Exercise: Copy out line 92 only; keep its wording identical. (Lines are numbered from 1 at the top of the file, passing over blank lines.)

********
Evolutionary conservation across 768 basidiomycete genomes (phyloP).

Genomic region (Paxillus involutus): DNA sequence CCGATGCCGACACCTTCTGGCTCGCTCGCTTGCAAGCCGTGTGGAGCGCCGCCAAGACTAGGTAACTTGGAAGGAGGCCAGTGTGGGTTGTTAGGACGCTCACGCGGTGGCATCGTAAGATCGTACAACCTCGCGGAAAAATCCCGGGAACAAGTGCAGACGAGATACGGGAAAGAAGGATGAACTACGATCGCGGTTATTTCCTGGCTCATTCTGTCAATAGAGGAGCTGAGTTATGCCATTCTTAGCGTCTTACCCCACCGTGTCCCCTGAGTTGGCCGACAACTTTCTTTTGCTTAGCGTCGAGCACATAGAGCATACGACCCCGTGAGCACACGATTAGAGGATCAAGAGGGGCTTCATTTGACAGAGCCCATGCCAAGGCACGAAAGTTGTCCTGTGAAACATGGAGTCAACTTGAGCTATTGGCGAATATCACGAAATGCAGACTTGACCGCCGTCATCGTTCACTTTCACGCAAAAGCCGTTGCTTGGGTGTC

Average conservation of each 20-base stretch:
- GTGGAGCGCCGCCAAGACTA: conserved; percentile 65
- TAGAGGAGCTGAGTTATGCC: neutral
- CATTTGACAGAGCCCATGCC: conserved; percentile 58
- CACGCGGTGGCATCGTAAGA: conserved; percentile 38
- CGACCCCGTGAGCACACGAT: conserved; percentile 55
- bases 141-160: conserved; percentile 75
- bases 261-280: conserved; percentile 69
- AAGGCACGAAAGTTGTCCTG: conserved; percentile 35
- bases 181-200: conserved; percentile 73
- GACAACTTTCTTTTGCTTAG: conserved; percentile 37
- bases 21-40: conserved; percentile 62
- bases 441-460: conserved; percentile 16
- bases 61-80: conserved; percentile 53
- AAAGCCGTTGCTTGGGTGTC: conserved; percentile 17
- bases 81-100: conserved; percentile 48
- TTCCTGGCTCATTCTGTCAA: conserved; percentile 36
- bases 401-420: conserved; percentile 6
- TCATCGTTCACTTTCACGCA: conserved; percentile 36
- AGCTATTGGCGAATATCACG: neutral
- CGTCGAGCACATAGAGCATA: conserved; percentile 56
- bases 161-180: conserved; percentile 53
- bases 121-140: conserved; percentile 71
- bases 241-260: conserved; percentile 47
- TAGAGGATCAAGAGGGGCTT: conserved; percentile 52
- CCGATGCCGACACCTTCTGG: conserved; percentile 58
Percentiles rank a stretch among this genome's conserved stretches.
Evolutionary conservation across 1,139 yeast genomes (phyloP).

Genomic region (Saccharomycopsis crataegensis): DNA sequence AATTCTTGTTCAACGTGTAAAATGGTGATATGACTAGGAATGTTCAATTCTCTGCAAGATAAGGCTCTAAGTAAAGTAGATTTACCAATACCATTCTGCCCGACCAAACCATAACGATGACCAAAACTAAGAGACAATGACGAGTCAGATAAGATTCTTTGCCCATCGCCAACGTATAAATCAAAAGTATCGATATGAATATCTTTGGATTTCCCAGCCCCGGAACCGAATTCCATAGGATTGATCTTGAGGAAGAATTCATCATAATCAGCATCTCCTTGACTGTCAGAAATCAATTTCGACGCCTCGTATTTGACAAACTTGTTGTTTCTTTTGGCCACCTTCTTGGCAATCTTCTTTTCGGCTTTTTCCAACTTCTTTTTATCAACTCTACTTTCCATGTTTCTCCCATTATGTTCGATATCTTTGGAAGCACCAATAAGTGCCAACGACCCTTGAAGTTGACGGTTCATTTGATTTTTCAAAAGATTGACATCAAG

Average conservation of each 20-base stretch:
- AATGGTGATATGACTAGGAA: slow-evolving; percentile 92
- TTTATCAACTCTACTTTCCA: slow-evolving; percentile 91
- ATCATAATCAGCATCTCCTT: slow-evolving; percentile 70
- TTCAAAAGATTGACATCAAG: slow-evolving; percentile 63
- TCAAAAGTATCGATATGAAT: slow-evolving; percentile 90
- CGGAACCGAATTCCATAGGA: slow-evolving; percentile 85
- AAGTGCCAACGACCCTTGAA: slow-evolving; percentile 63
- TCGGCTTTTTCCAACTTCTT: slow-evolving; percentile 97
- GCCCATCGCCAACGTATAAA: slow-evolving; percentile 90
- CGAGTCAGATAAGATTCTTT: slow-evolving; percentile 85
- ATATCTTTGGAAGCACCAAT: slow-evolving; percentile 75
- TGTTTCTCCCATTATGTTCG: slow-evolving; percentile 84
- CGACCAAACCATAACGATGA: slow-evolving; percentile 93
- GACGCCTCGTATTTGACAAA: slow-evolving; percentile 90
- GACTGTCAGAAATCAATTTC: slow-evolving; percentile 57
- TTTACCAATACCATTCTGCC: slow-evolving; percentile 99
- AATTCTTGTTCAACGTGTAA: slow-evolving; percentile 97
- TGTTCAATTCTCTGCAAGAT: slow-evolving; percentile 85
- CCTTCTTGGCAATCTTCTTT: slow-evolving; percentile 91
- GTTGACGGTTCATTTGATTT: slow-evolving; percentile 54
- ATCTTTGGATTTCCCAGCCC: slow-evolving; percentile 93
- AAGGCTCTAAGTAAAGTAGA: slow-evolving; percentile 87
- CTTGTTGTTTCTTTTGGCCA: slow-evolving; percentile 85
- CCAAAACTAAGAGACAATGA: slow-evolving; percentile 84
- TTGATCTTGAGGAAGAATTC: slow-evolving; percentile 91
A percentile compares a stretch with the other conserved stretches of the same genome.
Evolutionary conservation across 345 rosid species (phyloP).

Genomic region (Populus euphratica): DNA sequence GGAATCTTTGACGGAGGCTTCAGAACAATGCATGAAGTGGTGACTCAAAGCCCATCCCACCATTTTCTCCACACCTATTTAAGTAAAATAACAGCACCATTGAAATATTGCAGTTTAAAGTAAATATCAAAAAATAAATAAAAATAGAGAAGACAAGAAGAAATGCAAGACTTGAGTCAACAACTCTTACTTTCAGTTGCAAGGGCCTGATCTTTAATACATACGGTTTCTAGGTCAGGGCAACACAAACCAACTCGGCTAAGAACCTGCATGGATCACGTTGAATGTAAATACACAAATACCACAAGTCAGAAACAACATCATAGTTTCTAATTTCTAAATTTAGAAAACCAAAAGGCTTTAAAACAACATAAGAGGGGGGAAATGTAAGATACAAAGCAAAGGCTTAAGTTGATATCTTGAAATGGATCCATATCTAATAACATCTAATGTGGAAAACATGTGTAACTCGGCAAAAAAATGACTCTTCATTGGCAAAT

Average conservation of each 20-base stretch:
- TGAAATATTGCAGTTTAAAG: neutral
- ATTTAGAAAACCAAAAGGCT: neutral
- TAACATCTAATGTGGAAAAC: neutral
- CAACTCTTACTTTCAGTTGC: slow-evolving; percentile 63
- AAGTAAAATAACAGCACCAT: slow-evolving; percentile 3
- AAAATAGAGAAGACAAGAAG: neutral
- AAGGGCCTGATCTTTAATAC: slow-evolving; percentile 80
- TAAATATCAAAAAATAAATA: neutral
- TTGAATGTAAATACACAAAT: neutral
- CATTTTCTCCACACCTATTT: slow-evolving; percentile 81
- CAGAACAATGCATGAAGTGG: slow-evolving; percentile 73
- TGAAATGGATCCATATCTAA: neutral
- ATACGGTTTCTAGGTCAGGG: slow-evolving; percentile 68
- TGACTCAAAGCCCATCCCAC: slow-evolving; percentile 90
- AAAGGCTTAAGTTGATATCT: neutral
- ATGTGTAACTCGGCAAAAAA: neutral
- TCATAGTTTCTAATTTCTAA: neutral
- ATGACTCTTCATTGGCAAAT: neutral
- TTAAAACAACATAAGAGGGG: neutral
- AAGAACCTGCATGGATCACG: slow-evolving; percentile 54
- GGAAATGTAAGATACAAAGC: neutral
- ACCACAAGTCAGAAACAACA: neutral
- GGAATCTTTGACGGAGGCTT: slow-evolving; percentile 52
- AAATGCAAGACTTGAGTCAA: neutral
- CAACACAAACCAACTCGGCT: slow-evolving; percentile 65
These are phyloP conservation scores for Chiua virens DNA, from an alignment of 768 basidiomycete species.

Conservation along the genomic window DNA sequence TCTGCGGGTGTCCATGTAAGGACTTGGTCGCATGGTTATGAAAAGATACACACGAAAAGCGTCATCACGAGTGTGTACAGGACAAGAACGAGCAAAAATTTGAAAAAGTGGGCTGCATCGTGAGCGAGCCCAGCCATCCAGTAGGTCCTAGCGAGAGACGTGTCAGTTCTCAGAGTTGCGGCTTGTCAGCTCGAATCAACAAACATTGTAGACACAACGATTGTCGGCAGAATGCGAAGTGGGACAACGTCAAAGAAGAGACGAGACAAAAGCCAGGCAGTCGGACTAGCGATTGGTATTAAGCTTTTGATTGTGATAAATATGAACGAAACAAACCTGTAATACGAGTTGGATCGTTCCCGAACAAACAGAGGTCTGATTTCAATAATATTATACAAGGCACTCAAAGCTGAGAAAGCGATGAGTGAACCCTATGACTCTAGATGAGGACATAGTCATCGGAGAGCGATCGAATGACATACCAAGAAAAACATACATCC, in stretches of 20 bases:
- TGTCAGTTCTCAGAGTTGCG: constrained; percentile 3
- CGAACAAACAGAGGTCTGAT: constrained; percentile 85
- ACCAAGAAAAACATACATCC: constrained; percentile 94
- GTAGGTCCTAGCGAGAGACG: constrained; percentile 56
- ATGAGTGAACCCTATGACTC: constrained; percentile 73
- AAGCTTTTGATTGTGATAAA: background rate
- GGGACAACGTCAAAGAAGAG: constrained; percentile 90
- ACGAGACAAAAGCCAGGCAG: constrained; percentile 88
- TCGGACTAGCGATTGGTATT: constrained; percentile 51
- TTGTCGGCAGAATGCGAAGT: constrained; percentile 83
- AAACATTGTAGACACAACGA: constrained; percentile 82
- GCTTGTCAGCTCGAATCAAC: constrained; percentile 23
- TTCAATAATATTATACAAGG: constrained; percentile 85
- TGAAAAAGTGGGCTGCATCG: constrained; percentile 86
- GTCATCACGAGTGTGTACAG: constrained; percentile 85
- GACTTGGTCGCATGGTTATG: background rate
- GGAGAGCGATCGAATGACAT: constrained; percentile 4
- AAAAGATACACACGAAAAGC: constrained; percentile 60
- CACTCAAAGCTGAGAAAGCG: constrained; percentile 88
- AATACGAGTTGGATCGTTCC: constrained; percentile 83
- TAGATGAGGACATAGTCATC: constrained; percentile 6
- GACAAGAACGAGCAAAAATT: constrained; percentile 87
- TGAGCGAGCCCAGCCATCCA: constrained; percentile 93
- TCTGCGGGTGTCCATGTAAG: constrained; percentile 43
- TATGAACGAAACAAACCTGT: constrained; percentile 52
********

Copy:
- GTAGGTCCTAGCGAGAGACG: constrained; percentile 56